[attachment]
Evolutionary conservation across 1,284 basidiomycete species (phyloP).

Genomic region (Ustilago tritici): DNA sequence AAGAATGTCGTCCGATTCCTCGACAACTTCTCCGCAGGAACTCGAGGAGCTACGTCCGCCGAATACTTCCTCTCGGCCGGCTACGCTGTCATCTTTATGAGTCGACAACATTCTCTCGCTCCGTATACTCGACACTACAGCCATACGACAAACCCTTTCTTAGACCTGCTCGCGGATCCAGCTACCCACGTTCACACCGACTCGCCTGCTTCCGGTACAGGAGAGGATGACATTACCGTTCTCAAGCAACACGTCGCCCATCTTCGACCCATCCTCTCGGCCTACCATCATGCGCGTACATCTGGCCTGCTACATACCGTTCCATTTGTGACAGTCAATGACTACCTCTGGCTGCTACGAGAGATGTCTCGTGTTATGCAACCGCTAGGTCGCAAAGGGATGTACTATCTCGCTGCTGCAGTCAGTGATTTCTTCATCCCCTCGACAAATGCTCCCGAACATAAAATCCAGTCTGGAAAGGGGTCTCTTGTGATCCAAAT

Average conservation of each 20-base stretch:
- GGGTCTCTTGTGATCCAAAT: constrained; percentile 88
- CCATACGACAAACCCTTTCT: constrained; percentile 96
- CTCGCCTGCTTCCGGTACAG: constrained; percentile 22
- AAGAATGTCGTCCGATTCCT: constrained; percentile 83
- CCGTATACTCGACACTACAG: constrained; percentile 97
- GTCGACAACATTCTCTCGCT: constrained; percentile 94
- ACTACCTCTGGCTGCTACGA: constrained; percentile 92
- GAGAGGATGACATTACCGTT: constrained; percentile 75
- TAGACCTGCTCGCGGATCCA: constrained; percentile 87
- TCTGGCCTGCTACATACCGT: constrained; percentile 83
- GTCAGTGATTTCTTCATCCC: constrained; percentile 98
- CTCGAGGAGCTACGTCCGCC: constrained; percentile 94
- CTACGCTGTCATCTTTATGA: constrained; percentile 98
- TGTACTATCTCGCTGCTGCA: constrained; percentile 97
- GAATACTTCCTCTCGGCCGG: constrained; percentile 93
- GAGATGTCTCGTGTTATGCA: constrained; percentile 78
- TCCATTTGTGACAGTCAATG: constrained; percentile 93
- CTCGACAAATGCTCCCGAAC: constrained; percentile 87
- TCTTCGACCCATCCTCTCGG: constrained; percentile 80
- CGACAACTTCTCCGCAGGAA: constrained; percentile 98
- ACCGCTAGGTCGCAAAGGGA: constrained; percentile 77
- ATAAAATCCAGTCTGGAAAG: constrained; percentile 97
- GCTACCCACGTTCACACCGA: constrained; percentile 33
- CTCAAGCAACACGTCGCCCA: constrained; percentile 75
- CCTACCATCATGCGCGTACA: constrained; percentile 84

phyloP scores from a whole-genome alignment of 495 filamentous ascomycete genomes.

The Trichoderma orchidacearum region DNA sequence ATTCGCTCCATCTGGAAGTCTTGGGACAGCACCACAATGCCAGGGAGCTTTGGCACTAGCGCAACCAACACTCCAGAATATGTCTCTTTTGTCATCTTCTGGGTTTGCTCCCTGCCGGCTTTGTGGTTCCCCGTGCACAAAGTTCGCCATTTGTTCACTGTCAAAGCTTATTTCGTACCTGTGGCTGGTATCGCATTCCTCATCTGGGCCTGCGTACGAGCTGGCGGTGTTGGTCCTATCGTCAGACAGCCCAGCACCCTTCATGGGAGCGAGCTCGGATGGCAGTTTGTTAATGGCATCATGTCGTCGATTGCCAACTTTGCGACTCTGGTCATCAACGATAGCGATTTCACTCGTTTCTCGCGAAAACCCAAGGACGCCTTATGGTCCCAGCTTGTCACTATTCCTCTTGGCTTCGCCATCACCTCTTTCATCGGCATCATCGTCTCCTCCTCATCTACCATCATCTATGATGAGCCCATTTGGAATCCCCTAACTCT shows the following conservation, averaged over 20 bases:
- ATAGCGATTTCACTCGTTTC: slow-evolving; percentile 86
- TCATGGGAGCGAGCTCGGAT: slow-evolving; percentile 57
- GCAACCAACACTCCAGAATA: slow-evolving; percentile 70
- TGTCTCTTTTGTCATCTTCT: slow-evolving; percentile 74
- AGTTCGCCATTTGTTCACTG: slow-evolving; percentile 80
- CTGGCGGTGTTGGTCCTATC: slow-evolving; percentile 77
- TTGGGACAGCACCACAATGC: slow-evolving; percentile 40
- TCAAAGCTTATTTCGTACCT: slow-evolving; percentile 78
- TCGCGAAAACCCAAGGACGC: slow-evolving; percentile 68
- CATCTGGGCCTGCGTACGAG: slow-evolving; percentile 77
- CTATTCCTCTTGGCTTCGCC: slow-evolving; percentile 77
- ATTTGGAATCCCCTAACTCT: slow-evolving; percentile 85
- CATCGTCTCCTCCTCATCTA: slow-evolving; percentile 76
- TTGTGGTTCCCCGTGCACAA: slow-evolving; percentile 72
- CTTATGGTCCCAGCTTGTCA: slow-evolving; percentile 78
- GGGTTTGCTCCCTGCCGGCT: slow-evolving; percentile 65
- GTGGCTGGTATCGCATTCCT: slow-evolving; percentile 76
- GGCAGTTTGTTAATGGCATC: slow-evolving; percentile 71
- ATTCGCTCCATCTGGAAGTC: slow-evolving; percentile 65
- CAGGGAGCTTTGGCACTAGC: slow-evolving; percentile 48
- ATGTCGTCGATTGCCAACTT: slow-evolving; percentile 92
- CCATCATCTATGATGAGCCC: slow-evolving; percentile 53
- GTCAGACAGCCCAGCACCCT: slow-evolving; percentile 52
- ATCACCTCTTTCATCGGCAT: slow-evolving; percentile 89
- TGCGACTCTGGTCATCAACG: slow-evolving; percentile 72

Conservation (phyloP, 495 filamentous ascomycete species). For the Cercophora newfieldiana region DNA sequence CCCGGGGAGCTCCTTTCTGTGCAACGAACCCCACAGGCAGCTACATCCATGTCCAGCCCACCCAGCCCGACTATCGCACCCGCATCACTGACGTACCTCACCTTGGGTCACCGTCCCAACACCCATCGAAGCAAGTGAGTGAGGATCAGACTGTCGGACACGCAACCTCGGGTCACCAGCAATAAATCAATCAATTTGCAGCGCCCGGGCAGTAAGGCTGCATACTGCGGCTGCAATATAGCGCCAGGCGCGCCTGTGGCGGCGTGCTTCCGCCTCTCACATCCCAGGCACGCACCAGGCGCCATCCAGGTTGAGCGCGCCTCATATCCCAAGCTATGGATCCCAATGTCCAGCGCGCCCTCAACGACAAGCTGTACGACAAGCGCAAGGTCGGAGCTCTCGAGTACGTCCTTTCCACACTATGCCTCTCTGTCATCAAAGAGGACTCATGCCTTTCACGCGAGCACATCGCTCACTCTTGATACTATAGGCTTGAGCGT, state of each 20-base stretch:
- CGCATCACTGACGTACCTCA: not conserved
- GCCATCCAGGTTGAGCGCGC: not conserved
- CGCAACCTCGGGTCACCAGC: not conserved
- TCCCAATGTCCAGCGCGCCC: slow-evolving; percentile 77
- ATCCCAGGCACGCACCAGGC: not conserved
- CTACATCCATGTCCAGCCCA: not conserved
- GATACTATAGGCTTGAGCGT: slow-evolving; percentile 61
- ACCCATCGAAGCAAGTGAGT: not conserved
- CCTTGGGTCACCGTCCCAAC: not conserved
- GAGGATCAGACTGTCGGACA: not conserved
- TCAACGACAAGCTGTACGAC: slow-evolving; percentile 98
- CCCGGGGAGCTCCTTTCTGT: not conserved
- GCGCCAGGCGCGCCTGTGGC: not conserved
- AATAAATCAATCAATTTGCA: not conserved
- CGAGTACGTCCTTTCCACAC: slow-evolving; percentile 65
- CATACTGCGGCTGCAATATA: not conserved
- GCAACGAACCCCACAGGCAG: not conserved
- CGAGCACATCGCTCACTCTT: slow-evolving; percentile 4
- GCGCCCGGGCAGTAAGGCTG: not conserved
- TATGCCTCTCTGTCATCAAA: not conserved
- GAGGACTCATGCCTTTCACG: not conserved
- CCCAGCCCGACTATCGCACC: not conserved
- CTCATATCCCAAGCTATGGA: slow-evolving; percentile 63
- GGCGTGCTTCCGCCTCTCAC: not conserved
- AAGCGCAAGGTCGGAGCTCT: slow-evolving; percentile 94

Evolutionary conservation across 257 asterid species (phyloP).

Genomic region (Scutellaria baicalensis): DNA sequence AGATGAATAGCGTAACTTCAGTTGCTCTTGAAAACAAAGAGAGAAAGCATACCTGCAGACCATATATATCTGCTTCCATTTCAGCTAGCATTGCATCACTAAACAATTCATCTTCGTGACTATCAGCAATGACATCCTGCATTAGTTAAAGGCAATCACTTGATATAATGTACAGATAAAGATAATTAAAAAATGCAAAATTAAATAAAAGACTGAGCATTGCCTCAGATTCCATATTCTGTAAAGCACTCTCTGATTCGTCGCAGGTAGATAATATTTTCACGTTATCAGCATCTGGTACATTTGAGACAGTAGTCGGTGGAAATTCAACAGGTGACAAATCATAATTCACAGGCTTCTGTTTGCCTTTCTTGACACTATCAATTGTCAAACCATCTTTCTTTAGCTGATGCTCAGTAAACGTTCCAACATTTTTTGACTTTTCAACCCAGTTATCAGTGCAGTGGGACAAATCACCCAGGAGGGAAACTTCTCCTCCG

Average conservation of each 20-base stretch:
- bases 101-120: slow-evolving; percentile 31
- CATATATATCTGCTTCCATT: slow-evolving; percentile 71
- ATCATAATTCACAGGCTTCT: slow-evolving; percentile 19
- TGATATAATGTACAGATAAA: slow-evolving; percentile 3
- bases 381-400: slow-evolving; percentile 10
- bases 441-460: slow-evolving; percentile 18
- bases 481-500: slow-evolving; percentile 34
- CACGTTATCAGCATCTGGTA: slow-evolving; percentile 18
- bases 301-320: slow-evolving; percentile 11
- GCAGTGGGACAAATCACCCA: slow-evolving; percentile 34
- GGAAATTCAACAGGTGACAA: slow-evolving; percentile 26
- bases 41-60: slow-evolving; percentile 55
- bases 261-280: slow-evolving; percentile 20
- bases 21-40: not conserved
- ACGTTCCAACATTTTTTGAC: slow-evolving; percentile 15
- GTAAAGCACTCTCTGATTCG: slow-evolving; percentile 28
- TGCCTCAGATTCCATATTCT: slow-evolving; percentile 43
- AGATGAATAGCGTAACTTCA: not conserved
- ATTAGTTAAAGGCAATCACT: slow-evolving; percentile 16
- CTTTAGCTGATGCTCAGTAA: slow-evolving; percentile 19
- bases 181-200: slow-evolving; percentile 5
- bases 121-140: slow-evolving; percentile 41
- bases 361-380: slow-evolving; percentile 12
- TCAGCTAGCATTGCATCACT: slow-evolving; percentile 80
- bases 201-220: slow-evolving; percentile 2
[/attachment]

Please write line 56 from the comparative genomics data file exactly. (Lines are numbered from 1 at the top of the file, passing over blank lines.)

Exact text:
Conservation (phyloP, 495 filamentous ascomycete species). For the Cercophora newfieldiana region DNA sequence CCCGGGGAGCTCCTTTCTGTGCAACGAACCCCACAGGCAGCTACATCCATGTCCAGCCCACCCAGCCCGACTATCGCACCCGCATCACTGACGTACCTCACCTTGGGTCACCGTCCCAACACCCATCGAAGCAAGTGAGTGAGGATCAGACTGTCGGACACGCAACCTCGGGTCACCAGCAATAAATCAATCAATTTGCAGCGCCCGGGCAGTAAGGCTGCATACTGCGGCTGCAATATAGCGCCAGGCGCGCCTGTGGCGGCGTGCTTCCGCCTCTCACATCCCAGGCACGCACCAGGCGCCATCCAGGTTGAGCGCGCCTCATATCCCAAGCTATGGATCCCAATGTCCAGCGCGCCCTCAACGACAAGCTGTACGACAAGCGCAAGGTCGGAGCTCTCGAGTACGTCCTTTCCACACTATGCCTCTCTGTCATCAAAGAGGACTCATGCCTTTCACGCGAGCACATCGCTCACTCTTGATACTATAGGCTTGAGCGT, state of each 20-base stretch: